Even after trouncing No. 1 Novak Djokovic by taking three consecutive sets to win the French Open, Swiss No. 4 Stan Wawrinka tabbed the Serbian superstar as the man to beat at the 2015 Wimbledon later this month.

Wawrinka said Djokovic’s crushing loss at Roland Garros will only serve as motivation to bounce back at the All England Tennis Club in London, beginning Monday, June 29.

“Novak is No. 1. He’s been playing so well and especially this year,” Wawrinka said Wednesday after losing in the second round at Queens Club. “I’m sure after losing the French Open final he wants more, he wants to come back and win the next big one.

“So he won last year. We all know that when he’s playing his best tennis he’s really good.”

Indeed, as the reigning Wimbledon champion who’s in good health and displayed top form throughout the first half of the ATP season, Djokovic should be the prohibitive favorite.

And his history on grass also serves as a good indicator that Djokovic can thwart the ever looming threat of seven-time Wimbledon champ Roger Federer, as well as two-time victor Rafael Nadal, and No. 3 Andy Murray, who claimed the tournament in 2013. Essentially every Wimbledon since 2003 belongs to one of those four competitors, and its a trend that seems likely to continue.

Djokovic, 28, owns an excellent 60-15 all-time mark on grass and he came out on top in a thrilling five-set Wimbledon final last year over Federer. Furthermore, unlike his main competition, Djokovic opted to sit out the shorter grass tournaments in between the French and Wimbledon in order to rest up. His game is already well-above everyone else’s at this point with a 41-3 overall record and five titles under his belt, that rest and health can really be the only detriments to Djokovic’s game at this point in the season.

Djokovic has also made a habit of deep runs at Wimbledon, largely breezing through to the semifinals at a minimum since 2010.

Still, Federer’s legendary form and experience at Wimbledon can’t be ignored. Seven of his 14 grass titles have come at All England, and he owns a 131-19 all-time record on grass. And other than Federer's second-round hiccup in 2013, the quarterfinals or further have become familiar air to Federer since 2003. The world’s No. 2 player also holds the all-time edge over Djokovic with a 20-19 mark.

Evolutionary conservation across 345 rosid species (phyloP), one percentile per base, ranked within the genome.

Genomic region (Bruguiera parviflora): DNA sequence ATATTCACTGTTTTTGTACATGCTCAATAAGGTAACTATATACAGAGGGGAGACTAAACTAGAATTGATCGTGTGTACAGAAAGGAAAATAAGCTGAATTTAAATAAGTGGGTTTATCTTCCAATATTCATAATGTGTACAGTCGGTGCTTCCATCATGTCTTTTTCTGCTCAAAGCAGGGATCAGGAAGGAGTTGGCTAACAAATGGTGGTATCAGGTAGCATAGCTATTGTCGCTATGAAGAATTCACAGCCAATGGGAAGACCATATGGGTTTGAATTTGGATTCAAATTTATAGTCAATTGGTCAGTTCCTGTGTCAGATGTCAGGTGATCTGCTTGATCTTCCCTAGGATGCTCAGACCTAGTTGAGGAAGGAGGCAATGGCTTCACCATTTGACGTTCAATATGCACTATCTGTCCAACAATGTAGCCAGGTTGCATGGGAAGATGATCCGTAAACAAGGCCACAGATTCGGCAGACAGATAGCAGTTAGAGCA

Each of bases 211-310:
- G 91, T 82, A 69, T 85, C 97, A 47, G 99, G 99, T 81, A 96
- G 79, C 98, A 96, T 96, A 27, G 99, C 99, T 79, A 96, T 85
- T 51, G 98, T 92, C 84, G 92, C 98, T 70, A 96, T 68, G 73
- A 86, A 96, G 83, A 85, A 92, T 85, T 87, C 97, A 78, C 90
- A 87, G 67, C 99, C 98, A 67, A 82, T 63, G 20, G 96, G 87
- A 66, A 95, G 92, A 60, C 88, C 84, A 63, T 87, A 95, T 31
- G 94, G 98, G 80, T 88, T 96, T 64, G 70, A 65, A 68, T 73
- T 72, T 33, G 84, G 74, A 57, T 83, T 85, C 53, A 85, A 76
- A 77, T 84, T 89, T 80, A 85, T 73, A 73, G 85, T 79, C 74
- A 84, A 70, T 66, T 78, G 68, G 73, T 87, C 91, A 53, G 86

Despite his age of 33, the Swiss star has been tuning up for Wimbledon with a solid run on the grass courts of Halle, Germany, where he’s presently in the quarterfinals. Should he find his rhythm and timing ahead of the trip to London, Federer could be a handful for Djokovic if they meet in the later stages of Wimbledon.

Murray on the other hand represents an entirely different animal. The 28-year-old Scot will undoubtedly have the crowd on his side throughout the tournament, just like when he defeated Djokovic in the finals in 2013. The support from his compatriots can’t really be underestimated, with Murray 8-19 all-time against Djokovic and before last year he at least reached the semis in five straight Wimbledon tournaments.

Murray does have slightly more experience on grass than Djokovic as well, with a 78-16 mark and five titles to Djokovic’s two.

As of right now, only Spain’s Nadal could be in for some problems in London. So far this season Nadal’s gone 33-10 in all tournaments. The 28-year-old also endured a harrowing straight set loss to Djokovic in the French quarters, something very few experts or fans could have anticipated given Nadal’s incredible nine titles at Roland Garros.

However, Nadal showed significant signs of life in Stuttgart by beating three straight unranked opponents to win his second tournament of the year last week. Though the talk of a return to form was squashed two days ago when he fell in the first round to No. 79 Alexandr Dolgopolov in four sets on the Aegon grass.

Nadal’s record on grass is still comparable to Djokovic at 57-15 all-time, and despite his struggles this season an upset could still be in the cards.